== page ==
National Invisible Chronic Illness Awareness Week

Facebook Brings Those With Chronic Illness Together for Invisible Illness Week

One of the fastest growing ways for people to share the things they care about, including how health and illness issues impact their daily living, is through social media networks such as Facebook. Invisible Illness Week provides opportunities to connect with others to gain mutual support.


San Diego, CA -- (ReleaseWire) -- 08/24/2010 -- National Invisible Chronic Illness Awareness Week is September 13-19, 2010 and so far thousands of participants are showing their support through the social network, Facebook, the second largest site on the internet according to

Lisa Copen, founder of National Invisible Chronic Illness Awareness Week, which she established in 2002, says, "In 2009 our nonprofit organization included Facebook for the first time in our awareness campaign and the results had a significant impact we could not have imagined."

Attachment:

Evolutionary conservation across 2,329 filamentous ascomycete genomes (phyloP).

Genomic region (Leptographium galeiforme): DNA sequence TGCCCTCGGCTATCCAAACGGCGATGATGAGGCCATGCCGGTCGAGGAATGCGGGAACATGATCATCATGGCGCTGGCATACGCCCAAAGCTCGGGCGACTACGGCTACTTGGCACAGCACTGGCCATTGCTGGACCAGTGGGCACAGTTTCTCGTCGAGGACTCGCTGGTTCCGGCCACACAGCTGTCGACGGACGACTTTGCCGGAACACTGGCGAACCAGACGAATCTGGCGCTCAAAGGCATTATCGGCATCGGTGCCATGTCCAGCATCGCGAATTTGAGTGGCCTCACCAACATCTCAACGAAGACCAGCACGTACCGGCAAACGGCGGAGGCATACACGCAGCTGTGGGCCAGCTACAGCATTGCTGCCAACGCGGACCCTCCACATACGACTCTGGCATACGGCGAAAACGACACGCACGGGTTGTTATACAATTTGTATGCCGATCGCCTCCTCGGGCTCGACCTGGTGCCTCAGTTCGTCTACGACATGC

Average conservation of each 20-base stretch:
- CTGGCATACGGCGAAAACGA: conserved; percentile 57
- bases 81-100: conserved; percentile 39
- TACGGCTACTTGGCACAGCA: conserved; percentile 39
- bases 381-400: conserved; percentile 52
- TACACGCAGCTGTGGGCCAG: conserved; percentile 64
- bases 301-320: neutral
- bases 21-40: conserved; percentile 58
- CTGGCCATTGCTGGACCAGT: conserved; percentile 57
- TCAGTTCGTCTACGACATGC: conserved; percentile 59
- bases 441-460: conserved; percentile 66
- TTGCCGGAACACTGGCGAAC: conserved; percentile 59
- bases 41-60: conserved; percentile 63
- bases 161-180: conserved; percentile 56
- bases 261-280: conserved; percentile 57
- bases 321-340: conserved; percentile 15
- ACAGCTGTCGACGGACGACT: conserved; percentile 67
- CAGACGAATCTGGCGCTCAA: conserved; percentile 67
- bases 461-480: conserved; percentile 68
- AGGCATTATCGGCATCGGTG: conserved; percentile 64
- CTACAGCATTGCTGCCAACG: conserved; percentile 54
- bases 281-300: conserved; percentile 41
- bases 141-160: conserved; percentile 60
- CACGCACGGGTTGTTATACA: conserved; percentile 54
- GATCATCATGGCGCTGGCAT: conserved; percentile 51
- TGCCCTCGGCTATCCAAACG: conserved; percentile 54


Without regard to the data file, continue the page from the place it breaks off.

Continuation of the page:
Copen explains that when people who live with chronic invisible illness join an Invisible Illness Week group, a "Cause" or "Like" a page, it is a non-intrusive way of saying, "This is something that personally affects my life and that I care about."

According to Copen, bBefore social media, many people expressed that it was uncomfortable to email their friends or family illness-awareness related materials without creating feelings of being pushy or critical of their responses to illness. Now, by joining a cause on Facebook and inviting friends to join, it is much simpler to create awareness about daily life with invisible chronic pain.

It is particularly enlightening when someone with an illness invites friends to join the Invisible Illness Week Cause, and discovers how many friends are also suffering silently from conditions such as chronic migraines or fibromyalgia. "Sometimes those of us with illness forget that we may have loved ones who are also silently coping with invisible chronic conditions," says Copen.

Approximately 7000 thousand people are a part of Invisible Illness Week's presence on Facebook and Copen says she would love to see this number continue to grow. "We have some amazing articles, guest bloggers, and seminars that will help people know they are not alone in their pain and how to deal with the daily part of it even better."

With nearly 1 in 2 Americans coping with a chronic condition, they are not alone, but the invisibility factor can make it feel that way.

To join one of Invisible Illness Week's Facebook groups, causes or more see